The best part of this passage, though, is where God tells the serpent “he will bruise your head” or, in the NIV: “he will crush your head”.

God is using language that suggests not merely avoidance or keeping our sin at arm’s length, but outright aggression.

We were intended to meet the enemy head-on in the power of Christ. In Luke 10:19, Jesus tells His disciples “I give you authority to trample snakes and scorpions…” Again, His intention is for us to conquer.

Paul starts his ‘Armor of God’ discourse with the phrase, “Finally, be strong in the Lord and in the power of His might…that you may be able to stand against the wiles of the devil” (Ephesians 6:10-11).

He didn’t say find a safe place to hunker down. Or learn some good footwork so you can dodge the blows. Or give it some slack so you can avoid the ‘big sins’.

He said “be strong, take on God’s power, and stand !”

So next time you’re faced with that habit or addiction or weakness that plagues you, remember that God doesn’t empower you to dance around it, He empowers you to meet it head on.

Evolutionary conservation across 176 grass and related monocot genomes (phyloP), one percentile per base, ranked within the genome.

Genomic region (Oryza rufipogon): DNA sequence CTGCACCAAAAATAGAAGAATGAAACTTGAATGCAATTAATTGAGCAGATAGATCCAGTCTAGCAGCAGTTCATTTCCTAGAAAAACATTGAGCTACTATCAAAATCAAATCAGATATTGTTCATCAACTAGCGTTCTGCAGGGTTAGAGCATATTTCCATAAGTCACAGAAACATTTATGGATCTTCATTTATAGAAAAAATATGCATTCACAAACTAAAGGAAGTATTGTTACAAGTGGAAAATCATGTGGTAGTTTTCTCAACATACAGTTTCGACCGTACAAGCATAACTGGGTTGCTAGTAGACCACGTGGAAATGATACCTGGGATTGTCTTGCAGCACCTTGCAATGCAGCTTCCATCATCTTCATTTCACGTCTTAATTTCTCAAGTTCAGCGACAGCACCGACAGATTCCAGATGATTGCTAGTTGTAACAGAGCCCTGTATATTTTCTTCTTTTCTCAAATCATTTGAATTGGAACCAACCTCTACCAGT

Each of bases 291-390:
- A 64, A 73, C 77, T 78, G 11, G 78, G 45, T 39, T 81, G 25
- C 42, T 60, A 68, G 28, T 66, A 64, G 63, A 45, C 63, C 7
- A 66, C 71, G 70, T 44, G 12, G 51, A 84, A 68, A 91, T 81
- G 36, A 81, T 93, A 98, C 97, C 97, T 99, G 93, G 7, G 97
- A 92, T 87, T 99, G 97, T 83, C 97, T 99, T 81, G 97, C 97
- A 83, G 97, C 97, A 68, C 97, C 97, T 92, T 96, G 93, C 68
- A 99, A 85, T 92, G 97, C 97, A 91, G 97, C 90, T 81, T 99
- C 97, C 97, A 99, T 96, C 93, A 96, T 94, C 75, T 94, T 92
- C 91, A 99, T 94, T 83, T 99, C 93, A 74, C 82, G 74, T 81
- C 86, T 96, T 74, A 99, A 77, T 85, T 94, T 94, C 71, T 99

Don’t dance with it, don’t flirt with it – claim the power that resides in you as a believer, and crush it!

Let me close with one more verse. Something to cling to whenever you start to think that the serpent is too strong for you and all you can do is compromise or avoid…

“Now to Him who is able to do exceedingly abundantly above all that we ask or think, according to the power that works in us, to Him be glory” (Ephesians 6:20-21).

Temptation Does Not Equal Transgression

One of the most clever ploys of the enemy is blurring the lines between temptation and transgression.